Thursday, August 27, 2015

The Two Faces of Advertising

If you're looking for hypocrisy in advertising you don't have to look very far.

Last week, Crispin Porter & Bogusky, arguably one of the most creative shops in the land, fired their CEO and Chief Creative Guru Andrew Keller, one of the most talented creative guys in the land.

This, after 17 years of service.

17 years that produced Subservient Chicken, Whopper Freakout and a Mini campaign that set the bar for automotive advertising.

I don't know Mr. Keller and obviously have no agenda sucking up to a guy who is no longer employed, but 17 years is a long time, enough time to raise a child and send her a thousand miles away to pay outrageous, out of state college tuition.

Call me crazy, but whatever happened to this thing we call loyalty?

Every day I hear or read about the demise of agency/client relationships. Or the importance of establishing an AOR. Or how long term strategic marketing problems cannot be solved by short term, flighty jump ball assignments. But you plunk a microphone in front of an ad agency CEO and you're going to get a bloviating earful about loyalty.

We talk passionately about it and then we cavalierly axe people who have steadily drank the Kool Aid and bled the agency's team colors. I personally know of other ad folk, with a dozen, twenty and close to thirty years of service, tossed to the curb like some inedible, stale bear claw.

It doesn't end there.

Agencies are fond of getting on a soapbox and informing the world that "we are storytellers and artists." They talk a big game about how creative departments need to include poets, architects, musicians, photographers and not just people focused on advertising. And then they chain those people to their desks, or a long picnic table, and carve 80 hours a week out of their lives to do nothing but advertising.

Agencies can never stop talking about the democratization of technology. And the power of social media. But when was the last time you read an agency blog or engaged with an agency website or sat through an entire agency self promo? I'd prefer to be drawn and quartered, at least my back would get a good stretch.

Agencies like to position themselves as leading pop culture. Of being on the cutting edge. And a model of progressive thinking. And yet if you were to break down the demographics of the leadership, you'd have a hard time finding any women. Or African Americans. Or 44 year old copywriters. Or anybody frankly, that wasn't young, white, and bearded, with a closet full of fashionable European scarves and a medicine cabinet brimming with hair product.

Don't get me wrong, I love working at an ad agency. Or at least what an ad agency used to be.

But today I enjoy it from the perspective as an outsider looking in and not the other way around.

Should he follow the same freelance path, and once he accepts the fact that there are no free bagels in life, I suspect that in a very short while, Mr. Keller will feel the same way, too.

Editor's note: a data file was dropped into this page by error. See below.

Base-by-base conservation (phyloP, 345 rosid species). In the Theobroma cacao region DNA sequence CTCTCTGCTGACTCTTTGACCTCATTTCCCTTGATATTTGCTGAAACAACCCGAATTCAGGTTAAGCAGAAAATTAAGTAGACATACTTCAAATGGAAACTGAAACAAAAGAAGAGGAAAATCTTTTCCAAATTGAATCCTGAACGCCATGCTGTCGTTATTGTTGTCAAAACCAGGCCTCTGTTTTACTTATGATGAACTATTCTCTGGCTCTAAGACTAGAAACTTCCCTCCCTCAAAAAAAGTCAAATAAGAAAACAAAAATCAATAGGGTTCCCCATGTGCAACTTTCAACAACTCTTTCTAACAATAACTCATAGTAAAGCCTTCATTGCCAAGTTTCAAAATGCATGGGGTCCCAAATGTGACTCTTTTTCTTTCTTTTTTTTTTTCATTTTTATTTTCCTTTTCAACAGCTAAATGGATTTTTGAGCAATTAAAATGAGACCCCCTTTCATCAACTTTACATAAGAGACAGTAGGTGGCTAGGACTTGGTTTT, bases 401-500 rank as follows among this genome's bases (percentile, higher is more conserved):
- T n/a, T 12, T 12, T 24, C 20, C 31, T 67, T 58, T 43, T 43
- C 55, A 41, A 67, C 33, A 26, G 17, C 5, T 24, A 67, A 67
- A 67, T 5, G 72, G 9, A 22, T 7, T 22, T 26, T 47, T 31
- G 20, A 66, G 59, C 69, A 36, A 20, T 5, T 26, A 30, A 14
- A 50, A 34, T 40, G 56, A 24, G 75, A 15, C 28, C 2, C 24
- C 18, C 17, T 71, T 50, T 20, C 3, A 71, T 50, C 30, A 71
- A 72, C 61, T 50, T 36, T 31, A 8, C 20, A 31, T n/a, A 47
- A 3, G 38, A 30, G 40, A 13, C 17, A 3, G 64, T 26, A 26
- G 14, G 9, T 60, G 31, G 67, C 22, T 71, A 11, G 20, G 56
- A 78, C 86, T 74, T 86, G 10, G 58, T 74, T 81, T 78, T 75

Anonymous said...

My agency is co-owned by someone who is, at best, a pantomime creative. If there's a bad creative director's handbook, he runs it play by play. His idea of creativity is borrowed, not originated. He approaches brainstorms as "everyone listens to me" sessions. His voice is loud and he never stops talking to make sure no one else gets a word in. He believes he knows things he does not.

This is our Chief Creative Officer.

He has a knack for drawing in very talented people and then trying to turn them into miniature versions of himself. How on earth did he get to co-own an agency, you ask? A good question. Better is, how did he ever get to become a creative director?

The answer, I think, is that he played the image game better than anyone else. The trendy clothes, flashy haircut, this-is-what-a-creative-obviously-looks-like game. His ideas are 95% barren of merit. His management skills consist of making people who are better at this than he is do it his way. And often. Multiple times.

So, if Mr. Keller is looking for a gig and he's a good creative director, he should not be on the bread line long. There are agencies out there with good creatives and bad leadership who are just begging for a change. Step one is getting rid of the old. It won't happen for us - he co-owns the place - but it could happen elsewhere, and I truly hope it does. Because this is no way to live.

Anonymous said...

My agency's creative director (also a co-owner) is the opposite. He's got great ideas and is a great designer, but he can't lead. He is so introverted and shy that he never presents work, never defends work, and never ever ever talks to the client. He will work with our junior designers to give feedback sometimes, but often just takes over because it's too complicated to explain to them what to do. I'm the only writer in the studio; he should be advising and guiding me, but he has never once given me any kind of constructive criticism or feedback beyond "that's good." I long for guidance, someone to learn from, someone to push me. I agree that the agency world needs good CDs and that Mr. Keller is likely to find a spot...I wish it were here.

Anonymous said...

I agree with every word you say, but I feel I've taken a little different path. I have done lots of cool projects that are not "ads" - and gotten them produced by real clients. I've also worked in diverse agencies where there are actual, kickass women and minorities.

As you can probably imagine, a lot of agencies don't know what to do with me and my career has suffered as a result. Though I am currently employed at a small, specialized agency i'm probably not where I would be if i had a more traditional background.